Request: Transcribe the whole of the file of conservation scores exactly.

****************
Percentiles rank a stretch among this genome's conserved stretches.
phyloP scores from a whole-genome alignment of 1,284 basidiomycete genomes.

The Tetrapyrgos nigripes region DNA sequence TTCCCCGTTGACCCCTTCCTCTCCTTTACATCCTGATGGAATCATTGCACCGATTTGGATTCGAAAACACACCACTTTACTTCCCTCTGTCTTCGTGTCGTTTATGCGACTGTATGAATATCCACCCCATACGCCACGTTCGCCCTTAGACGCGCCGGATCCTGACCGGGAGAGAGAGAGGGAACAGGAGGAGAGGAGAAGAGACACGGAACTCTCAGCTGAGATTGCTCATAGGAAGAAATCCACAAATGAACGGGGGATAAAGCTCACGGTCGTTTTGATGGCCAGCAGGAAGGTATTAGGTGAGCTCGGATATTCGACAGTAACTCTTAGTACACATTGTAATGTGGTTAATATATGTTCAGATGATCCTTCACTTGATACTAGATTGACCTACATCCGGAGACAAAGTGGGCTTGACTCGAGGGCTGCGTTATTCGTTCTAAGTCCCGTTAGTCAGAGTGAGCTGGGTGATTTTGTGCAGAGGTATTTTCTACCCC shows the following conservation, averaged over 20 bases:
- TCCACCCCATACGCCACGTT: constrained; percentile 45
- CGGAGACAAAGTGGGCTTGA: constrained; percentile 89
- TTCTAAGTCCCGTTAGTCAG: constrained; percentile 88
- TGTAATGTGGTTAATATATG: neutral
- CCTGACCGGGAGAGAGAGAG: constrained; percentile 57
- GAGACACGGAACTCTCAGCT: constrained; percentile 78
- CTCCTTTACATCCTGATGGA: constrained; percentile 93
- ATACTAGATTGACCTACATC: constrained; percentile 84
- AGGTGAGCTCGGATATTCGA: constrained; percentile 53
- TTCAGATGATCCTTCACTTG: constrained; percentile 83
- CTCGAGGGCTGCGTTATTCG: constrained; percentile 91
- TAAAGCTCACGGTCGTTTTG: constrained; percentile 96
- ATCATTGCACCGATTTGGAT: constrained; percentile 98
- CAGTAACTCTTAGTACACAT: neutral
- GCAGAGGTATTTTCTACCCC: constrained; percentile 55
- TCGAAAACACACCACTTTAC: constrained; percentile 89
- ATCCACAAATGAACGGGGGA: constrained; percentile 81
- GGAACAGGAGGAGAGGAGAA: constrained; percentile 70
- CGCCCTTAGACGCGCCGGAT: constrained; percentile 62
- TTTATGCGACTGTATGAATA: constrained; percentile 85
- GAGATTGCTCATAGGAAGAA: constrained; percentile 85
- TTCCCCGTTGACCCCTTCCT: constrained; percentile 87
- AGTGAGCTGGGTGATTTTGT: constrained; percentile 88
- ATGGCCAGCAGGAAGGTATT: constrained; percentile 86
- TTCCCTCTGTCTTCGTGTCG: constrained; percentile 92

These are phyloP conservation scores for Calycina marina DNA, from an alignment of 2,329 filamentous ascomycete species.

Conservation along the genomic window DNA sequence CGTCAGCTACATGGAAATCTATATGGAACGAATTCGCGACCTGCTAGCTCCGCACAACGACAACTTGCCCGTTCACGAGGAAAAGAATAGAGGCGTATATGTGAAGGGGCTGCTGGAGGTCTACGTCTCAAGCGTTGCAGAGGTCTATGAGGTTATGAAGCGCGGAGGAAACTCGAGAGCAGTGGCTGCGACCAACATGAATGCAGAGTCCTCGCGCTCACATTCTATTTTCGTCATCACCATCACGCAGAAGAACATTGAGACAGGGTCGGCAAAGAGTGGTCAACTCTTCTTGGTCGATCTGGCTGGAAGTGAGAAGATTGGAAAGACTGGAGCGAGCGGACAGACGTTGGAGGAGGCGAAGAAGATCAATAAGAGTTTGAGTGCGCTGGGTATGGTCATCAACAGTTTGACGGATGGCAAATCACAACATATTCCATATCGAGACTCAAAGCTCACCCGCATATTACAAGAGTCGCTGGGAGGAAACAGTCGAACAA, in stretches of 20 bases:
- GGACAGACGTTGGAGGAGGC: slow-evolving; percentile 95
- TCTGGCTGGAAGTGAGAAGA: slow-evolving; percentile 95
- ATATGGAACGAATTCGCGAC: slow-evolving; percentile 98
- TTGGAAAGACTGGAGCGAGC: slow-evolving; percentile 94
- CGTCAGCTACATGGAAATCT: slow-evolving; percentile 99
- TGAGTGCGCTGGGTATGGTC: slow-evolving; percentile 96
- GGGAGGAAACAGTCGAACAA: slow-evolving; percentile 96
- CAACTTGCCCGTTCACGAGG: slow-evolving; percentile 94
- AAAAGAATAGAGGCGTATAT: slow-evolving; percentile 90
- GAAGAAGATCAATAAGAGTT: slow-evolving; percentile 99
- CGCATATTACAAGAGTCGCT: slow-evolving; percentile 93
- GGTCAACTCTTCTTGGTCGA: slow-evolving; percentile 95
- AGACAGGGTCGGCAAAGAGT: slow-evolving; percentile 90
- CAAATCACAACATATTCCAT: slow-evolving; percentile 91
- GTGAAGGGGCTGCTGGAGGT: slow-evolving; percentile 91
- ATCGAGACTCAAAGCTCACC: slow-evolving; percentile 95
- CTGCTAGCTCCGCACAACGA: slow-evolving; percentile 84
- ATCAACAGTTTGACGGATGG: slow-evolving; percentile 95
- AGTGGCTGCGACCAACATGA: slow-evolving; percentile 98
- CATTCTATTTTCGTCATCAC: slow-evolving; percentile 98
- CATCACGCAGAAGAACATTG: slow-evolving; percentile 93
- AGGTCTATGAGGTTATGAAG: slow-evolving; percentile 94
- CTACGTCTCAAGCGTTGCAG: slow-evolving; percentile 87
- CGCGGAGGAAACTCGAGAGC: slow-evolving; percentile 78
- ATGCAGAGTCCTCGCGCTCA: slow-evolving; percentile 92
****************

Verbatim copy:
Percentiles rank a stretch among this genome's conserved stretches.
phyloP scores from a whole-genome alignment of 1,284 basidiomycete genomes.

The Tetrapyrgos nigripes region DNA sequence TTCCCCGTTGACCCCTTCCTCTCCTTTACATCCTGATGGAATCATTGCACCGATTTGGATTCGAAAACACACCACTTTACTTCCCTCTGTCTTCGTGTCGTTTATGCGACTGTATGAATATCCACCCCATACGCCACGTTCGCCCTTAGACGCGCCGGATCCTGACCGGGAGAGAGAGAGGGAACAGGAGGAGAGGAGAAGAGACACGGAACTCTCAGCTGAGATTGCTCATAGGAAGAAATCCACAAATGAACGGGGGATAAAGCTCACGGTCGTTTTGATGGCCAGCAGGAAGGTATTAGGTGAGCTCGGATATTCGACAGTAACTCTTAGTACACATTGTAATGTGGTTAATATATGTTCAGATGATCCTTCACTTGATACTAGATTGACCTACATCCGGAGACAAAGTGGGCTTGACTCGAGGGCTGCGTTATTCGTTCTAAGTCCCGTTAGTCAGAGTGAGCTGGGTGATTTTGTGCAGAGGTATTTTCTACCCC shows the following conservation, averaged over 20 bases:
- TCCACCCCATACGCCACGTT: constrained; percentile 45
- CGGAGACAAAGTGGGCTTGA: constrained; percentile 89
- TTCTAAGTCCCGTTAGTCAG: constrained; percentile 88
- TGTAATGTGGTTAATATATG: neutral
- CCTGACCGGGAGAGAGAGAG: constrained; percentile 57
- GAGACACGGAACTCTCAGCT: constrained; percentile 78
- CTCCTTTACATCCTGATGGA: constrained; percentile 93
- ATACTAGATTGACCTACATC: constrained; percentile 84
- AGGTGAGCTCGGATATTCGA: constrained; percentile 53
- TTCAGATGATCCTTCACTTG: constrained; percentile 83
- CTCGAGGGCTGCGTTATTCG: constrained; percentile 91
- TAAAGCTCACGGTCGTTTTG: constrained; percentile 96
- ATCATTGCACCGATTTGGAT: constrained; percentile 98
- CAGTAACTCTTAGTACACAT: neutral
- GCAGAGGTATTTTCTACCCC: constrained; percentile 55
- TCGAAAACACACCACTTTAC: constrained; percentile 89
- ATCCACAAATGAACGGGGGA: constrained; percentile 81
- GGAACAGGAGGAGAGGAGAA: constrained; percentile 70
- CGCCCTTAGACGCGCCGGAT: constrained; percentile 62
- TTTATGCGACTGTATGAATA: constrained; percentile 85
- GAGATTGCTCATAGGAAGAA: constrained; percentile 85
- TTCCCCGTTGACCCCTTCCT: constrained; percentile 87
- AGTGAGCTGGGTGATTTTGT: constrained; percentile 88
- ATGGCCAGCAGGAAGGTATT: constrained; percentile 86
- TTCCCTCTGTCTTCGTGTCG: constrained; percentile 92

These are phyloP conservation scores for Calycina marina DNA, from an alignment of 2,329 filamentous ascomycete species.

Conservation along the genomic window DNA sequence CGTCAGCTACATGGAAATCTATATGGAACGAATTCGCGACCTGCTAGCTCCGCACAACGACAACTTGCCCGTTCACGAGGAAAAGAATAGAGGCGTATATGTGAAGGGGCTGCTGGAGGTCTACGTCTCAAGCGTTGCAGAGGTCTATGAGGTTATGAAGCGCGGAGGAAACTCGAGAGCAGTGGCTGCGACCAACATGAATGCAGAGTCCTCGCGCTCACATTCTATTTTCGTCATCACCATCACGCAGAAGAACATTGAGACAGGGTCGGCAAAGAGTGGTCAACTCTTCTTGGTCGATCTGGCTGGAAGTGAGAAGATTGGAAAGACTGGAGCGAGCGGACAGACGTTGGAGGAGGCGAAGAAGATCAATAAGAGTTTGAGTGCGCTGGGTATGGTCATCAACAGTTTGACGGATGGCAAATCACAACATATTCCATATCGAGACTCAAAGCTCACCCGCATATTACAAGAGTCGCTGGGAGGAAACAGTCGAACAA, in stretches of 20 bases:
- GGACAGACGTTGGAGGAGGC: slow-evolving; percentile 95
- TCTGGCTGGAAGTGAGAAGA: slow-evolving; percentile 95
- ATATGGAACGAATTCGCGAC: slow-evolving; percentile 98
- TTGGAAAGACTGGAGCGAGC: slow-evolving; percentile 94
- CGTCAGCTACATGGAAATCT: slow-evolving; percentile 99
- TGAGTGCGCTGGGTATGGTC: slow-evolving; percentile 96
- GGGAGGAAACAGTCGAACAA: slow-evolving; percentile 96
- CAACTTGCCCGTTCACGAGG: slow-evolving; percentile 94
- AAAAGAATAGAGGCGTATAT: slow-evolving; percentile 90
- GAAGAAGATCAATAAGAGTT: slow-evolving; percentile 99
- CGCATATTACAAGAGTCGCT: slow-evolving; percentile 93
- GGTCAACTCTTCTTGGTCGA: slow-evolving; percentile 95
- AGACAGGGTCGGCAAAGAGT: slow-evolving; percentile 90
- CAAATCACAACATATTCCAT: slow-evolving; percentile 91
- GTGAAGGGGCTGCTGGAGGT: slow-evolving; percentile 91
- ATCGAGACTCAAAGCTCACC: slow-evolving; percentile 95
- CTGCTAGCTCCGCACAACGA: slow-evolving; percentile 84
- ATCAACAGTTTGACGGATGG: slow-evolving; percentile 95
- AGTGGCTGCGACCAACATGA: slow-evolving; percentile 98
- CATTCTATTTTCGTCATCAC: slow-evolving; percentile 98
- CATCACGCAGAAGAACATTG: slow-evolving; percentile 93
- AGGTCTATGAGGTTATGAAG: slow-evolving; percentile 94
- CTACGTCTCAAGCGTTGCAG: slow-evolving; percentile 87
- CGCGGAGGAAACTCGAGAGC: slow-evolving; percentile 78
- ATGCAGAGTCCTCGCGCTCA: slow-evolving; percentile 92